malecookMy last couple of posts have been on fairly serious issues… so for this week, I’ll take a break from the news and discuss a pretty uncontroversial skill I believe teens need to learn.

Some teens love cooking. The first cooking project I took on was bread, because I liked hot bread and had a copy of “The Joy of Cooking“. After tasting homemade bread for the first time, I was sold. By my senior year, I was cooking some family meals and having a great time experimenting with different ethnic cuisines.

Some teens aren’t interested in cooking. They’re quite happy to rely on you or someone else to cook. If there’s nobody around, they might make a peanut butter sandwich or microwave a frozen pizza.

If you have a teen that isn’t interested in cooking, it’s still important that they master the basics. Some teens will argue that it’s not necessary, because they are going to college, or because they are moving in with a romantic partner who loves to cook, etc.  It’s true that in college one can survive completely on dorm food, but your teen may want to get an apartment with some friends, take a summer job, or even cook for themselves in their student lounge. If your teen plans on working after graduation, they will most likely want a place to themselves at some point. And no teen, no matter how committed to a relationship, can count on always having a partner or spouse around who loves to cook and is good at it.

While many young adults have survived for years on delivered pizza and microwaved meals, home cooking is cheaper, healthier, and just tastes better. Your teen doesn’t have to become a chef and produce elaborate meals. They should, however, master some basics, and the sooner the better. Let’s start with the easiest:

1. Boiling water. I’m being partly sarcastic, but I have known (quite intelligent) young adults who literally are uncomfortable with the idea of boiling water by themselves. This is not a hard skill to learn. Once your teen can boil water, they can make pasta, a staple of life for many younger (and older!) adults.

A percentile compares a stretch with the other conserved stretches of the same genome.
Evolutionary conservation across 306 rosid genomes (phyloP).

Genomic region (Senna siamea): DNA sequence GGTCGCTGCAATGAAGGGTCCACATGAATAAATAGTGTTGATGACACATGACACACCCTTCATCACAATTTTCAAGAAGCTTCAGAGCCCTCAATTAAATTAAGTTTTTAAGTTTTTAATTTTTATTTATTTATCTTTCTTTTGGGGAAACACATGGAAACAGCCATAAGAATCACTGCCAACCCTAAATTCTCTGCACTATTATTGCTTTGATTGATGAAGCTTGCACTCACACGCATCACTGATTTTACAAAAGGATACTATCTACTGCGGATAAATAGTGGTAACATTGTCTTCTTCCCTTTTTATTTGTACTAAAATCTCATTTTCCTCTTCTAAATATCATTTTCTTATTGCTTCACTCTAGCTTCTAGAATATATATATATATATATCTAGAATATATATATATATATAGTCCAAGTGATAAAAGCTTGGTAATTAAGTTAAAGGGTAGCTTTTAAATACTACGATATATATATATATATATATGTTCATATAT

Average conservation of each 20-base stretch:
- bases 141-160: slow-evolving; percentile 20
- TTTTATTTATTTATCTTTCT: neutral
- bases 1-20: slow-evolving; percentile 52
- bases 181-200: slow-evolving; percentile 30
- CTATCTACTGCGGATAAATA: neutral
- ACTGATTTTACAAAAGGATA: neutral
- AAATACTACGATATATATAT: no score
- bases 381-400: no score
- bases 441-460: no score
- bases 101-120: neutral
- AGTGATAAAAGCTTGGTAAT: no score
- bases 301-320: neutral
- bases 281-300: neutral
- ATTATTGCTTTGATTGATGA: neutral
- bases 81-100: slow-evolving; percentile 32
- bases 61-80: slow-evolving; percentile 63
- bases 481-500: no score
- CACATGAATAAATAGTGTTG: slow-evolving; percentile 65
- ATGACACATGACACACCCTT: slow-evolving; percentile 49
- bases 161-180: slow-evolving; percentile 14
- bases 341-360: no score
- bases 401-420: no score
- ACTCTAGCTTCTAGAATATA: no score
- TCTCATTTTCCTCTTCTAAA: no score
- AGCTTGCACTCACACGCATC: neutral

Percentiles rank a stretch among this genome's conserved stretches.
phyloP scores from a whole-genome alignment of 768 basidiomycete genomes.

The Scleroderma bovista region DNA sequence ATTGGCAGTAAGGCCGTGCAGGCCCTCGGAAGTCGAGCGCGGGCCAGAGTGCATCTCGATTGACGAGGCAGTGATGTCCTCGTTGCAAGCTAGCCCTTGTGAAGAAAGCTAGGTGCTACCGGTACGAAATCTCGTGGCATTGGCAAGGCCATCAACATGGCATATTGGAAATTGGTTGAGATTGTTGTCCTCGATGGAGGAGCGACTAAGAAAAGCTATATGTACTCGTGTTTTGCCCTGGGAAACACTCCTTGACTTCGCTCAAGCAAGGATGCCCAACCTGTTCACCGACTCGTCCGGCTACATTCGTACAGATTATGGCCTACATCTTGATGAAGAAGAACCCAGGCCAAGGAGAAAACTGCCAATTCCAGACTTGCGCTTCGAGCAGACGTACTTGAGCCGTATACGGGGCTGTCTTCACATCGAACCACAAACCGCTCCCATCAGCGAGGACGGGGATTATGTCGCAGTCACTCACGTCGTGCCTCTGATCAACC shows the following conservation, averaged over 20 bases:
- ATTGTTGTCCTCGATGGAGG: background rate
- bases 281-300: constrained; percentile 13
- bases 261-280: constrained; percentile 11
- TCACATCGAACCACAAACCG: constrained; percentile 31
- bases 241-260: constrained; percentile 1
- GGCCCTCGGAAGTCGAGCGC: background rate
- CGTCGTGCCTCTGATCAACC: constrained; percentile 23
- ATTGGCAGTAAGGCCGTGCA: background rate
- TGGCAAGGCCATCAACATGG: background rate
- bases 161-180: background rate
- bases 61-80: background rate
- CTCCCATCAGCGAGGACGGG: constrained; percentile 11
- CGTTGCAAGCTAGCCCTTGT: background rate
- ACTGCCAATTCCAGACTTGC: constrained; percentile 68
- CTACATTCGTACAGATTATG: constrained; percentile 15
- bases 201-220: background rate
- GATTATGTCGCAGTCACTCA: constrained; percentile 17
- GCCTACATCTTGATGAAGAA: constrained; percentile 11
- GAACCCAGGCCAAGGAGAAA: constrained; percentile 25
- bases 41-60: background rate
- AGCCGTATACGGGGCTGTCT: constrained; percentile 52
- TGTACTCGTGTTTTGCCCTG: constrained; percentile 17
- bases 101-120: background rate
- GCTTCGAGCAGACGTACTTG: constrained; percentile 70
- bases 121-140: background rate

2. Making eggs. Scrambled, fried, omelets, the sky’s the limit. Eggs are cheap, filling, and full of protein. If your teen hates eggs or has an allergy, check out these great tofu scrambles (which are delicious, even for non-vegan folks.)

3. Grilled cheese. I’m just going to go ahead and say that any young adult experience should include the regular consumption of a good grilled cheese. Vegan and gluten-free options are readily available.

4. Making a stir-fry and rice. Stir-fries don’t involve the spooky interior of the oven, and they are good way to get a couple of servings of vegetables. They also work for any kind of diet: vegetarian, gluten-free, multiple allergies, etc. Rice can be made the old-fashioned way (see #1) or in a rice cooker. Put stir-fry over rice, eat, save the leftovers.

5. Salad. I’m mainly including this for health reasons; feel free to skip it if your teen doesn’t like salad. I know many adults who refuse to make salad because of all the chopping involved. If you feel your teen might turn into one of them, show them how to make a salad with prepackaged, chopped lettuce, cherry tomatoes, baby carrots, corn kernels, etc.

6. Your teen’s favorite meal. If your teen’s favorite is some kind of locally foraged mushroom souffle with a nice hollandaise, you may need to scale down. But many favorite dishes- from lasagna to pad thai– can be made pretty simply, even if the original recipe is complicated. It’s so comforting to make a favorite dinner when you’re living away from home, and don’t have a parent to cook it for you. There are some dishes my mom and dad made for me that I still remember- and eat- as the epitome of good dinners, and your teen will too.

7. Cleaning up afterwards. Everyone in your teen’s life- including you- will appreciate this one.

What does your teen love (or hate) to cook?